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Former Secretary of State Hillary Clinton and President Trump during a 2016 election town hall debate in St Louis, Missouri. Photo: Saul Loeb-Pool/Getty Images

Former Secretary of State Hillary Clinton quickly fired back Monday, after President Trump tweeted about a refuted election theory arguing that Google had manipulated millions of votes in her favor in the 2016 presidential election.

Between the lines: Trump did not directly cite his source for the claim. But the tweet came within minutes of a Fox Business Network segment referring to congressional testimony by Robert Epstein, a behavioral psychologist, who said his research showed "biased search results generated by Google’s search algorithm likely impacted undecided voters in a way that gave at least 2.6 million votes to Hillary Clinton," Politico notes.

  • It appears to be in reference to this study by Epstein, in which only 21 voters were undecided — a notably tiny sample size. Google denies the claims, the Los Angeles Times reports.

Reality check: CNN's Daniel Dale spoke to the study's author, who said Trump was wrong in claiming Google specifically "manipulated" votes or search results. He noted that the maximum figure for votes potentially affected by bias was 10.4 million, not 16 million as Trump had cited.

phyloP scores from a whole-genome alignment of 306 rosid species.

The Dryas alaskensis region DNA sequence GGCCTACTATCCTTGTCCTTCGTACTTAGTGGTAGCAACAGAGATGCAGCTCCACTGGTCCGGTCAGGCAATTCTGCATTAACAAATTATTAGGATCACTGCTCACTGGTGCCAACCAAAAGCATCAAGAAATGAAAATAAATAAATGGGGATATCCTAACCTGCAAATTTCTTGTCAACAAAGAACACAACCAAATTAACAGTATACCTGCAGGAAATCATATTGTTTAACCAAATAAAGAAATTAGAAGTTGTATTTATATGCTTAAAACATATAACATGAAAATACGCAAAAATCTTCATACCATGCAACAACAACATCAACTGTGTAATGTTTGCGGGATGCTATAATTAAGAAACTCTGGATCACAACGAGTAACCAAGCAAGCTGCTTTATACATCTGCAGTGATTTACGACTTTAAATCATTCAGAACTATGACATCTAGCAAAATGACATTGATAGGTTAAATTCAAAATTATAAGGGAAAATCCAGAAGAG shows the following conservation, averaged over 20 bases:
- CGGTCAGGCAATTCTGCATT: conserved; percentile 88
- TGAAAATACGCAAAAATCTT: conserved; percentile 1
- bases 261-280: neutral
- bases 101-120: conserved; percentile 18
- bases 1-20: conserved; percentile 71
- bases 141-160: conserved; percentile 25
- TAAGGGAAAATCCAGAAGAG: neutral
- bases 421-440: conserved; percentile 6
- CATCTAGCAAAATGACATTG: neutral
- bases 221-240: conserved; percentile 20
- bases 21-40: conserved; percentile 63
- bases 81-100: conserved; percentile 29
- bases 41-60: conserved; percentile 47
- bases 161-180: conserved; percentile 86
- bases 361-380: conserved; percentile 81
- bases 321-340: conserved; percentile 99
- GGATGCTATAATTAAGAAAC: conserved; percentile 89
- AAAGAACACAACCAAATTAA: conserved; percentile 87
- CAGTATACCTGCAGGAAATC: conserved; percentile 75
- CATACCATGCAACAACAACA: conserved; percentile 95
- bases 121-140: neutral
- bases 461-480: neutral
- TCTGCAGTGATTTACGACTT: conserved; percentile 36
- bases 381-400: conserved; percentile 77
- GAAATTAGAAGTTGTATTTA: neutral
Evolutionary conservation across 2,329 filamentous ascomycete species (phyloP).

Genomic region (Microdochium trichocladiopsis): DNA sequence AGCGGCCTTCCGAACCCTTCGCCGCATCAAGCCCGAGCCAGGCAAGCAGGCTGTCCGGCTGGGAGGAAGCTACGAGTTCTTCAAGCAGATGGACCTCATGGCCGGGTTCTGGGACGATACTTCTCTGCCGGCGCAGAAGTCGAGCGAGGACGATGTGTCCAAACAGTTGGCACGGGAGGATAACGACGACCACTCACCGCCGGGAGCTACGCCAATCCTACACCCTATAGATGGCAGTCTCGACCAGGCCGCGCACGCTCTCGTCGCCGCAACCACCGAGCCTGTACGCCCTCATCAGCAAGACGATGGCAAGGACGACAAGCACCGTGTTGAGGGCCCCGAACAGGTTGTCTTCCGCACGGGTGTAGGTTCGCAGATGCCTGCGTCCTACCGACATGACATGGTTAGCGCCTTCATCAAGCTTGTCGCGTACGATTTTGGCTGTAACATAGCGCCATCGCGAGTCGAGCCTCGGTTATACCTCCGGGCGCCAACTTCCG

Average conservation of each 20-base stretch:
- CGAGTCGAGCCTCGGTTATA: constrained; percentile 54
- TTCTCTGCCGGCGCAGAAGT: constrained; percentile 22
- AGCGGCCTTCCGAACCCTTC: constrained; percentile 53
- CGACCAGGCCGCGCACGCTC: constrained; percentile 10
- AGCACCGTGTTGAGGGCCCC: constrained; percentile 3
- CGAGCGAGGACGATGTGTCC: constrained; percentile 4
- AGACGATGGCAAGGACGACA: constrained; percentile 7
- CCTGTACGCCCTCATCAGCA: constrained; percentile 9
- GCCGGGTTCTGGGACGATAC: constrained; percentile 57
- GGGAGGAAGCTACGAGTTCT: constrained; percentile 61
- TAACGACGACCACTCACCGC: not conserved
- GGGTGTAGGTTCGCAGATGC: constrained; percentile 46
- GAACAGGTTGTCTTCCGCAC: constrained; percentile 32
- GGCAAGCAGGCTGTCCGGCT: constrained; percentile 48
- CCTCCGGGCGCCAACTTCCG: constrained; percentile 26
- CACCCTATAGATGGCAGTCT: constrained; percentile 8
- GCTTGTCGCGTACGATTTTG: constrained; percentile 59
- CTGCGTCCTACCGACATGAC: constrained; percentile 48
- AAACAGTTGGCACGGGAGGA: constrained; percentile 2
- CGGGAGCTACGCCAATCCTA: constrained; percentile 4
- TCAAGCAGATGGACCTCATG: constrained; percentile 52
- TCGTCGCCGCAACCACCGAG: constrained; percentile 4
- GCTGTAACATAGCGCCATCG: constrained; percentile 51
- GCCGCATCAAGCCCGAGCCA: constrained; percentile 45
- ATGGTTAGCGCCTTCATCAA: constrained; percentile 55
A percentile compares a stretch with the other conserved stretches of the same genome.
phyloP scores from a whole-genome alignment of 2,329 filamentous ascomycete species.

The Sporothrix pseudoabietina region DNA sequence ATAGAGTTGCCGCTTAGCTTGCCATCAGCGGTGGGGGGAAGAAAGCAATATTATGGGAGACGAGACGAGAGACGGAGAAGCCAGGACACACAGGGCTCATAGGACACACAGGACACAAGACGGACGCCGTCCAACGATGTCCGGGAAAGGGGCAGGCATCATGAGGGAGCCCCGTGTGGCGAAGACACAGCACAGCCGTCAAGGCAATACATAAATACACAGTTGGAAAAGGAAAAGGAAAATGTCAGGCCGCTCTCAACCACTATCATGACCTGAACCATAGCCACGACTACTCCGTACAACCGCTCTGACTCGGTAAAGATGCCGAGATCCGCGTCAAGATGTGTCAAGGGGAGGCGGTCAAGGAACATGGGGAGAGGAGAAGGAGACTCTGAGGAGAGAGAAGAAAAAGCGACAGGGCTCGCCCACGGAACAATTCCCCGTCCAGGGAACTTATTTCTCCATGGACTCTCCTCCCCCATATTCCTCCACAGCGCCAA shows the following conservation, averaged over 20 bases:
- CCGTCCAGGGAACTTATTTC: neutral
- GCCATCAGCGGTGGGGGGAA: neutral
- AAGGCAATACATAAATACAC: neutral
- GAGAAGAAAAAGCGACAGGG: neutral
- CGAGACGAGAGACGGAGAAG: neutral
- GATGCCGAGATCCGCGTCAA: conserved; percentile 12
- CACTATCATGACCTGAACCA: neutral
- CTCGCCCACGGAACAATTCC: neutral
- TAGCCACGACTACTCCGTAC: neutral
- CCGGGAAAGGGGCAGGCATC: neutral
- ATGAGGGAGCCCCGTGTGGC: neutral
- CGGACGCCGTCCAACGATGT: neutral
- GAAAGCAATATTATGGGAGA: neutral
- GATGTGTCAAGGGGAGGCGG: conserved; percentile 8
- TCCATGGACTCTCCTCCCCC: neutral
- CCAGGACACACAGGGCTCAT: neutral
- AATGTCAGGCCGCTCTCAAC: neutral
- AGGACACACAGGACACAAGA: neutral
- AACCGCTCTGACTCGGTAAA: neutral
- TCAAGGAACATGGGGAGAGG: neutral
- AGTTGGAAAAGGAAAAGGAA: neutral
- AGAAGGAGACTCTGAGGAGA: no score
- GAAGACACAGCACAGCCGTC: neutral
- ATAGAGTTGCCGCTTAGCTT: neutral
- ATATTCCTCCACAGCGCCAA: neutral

• Epstein told the fact-chekcing site PolitiFact, "I have never said that Google deliberately manipulated the 2016 election."

Go deeper: Twitter bans advertising from "state-controlled news media entities"

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Dan Primack, author of Pro Rata
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Net neutrality on the line under Biden

Federal net neutrality rules are back on the table in the Biden administration, after being nixed by Trump, but now might be complicated by the debate over social media companies' behavior.

Axios Re:Cap digs into why net neutrality matters and what comes next with Nilay Patel, editor-in-chief of The Verge and host of the Decoder podcast.

House grants waiver for retired Gen. Lloyd Austin to lead Pentagon

Defense Secretary nominee Lloyd Austin Photo: Chip Somodevilla/Getty Images

The House voted 326-78 on Thursday to grant retired Gen. Lloyd Austin a waiver to lead the Pentagon, clearing the way for the Senate to confirm President Biden's nominee for defense secretary as early as this week.

Why it matters: Austin's nomination received pushback from some lawmakers, including Democrats, who cited a law that requires officers be out of the military for at least seven years before taking the job — a statute intended to reinforce the tradition of civilian control of the Pentagon.

Amanda Gorman steals the show on Inauguration Day

Data: NewsWhip; Chart: Axios Visuals

Poet Amanda Gorman by far generated the most average interactions on social media on Inauguration Day, according to exclusive data from NewsWhip.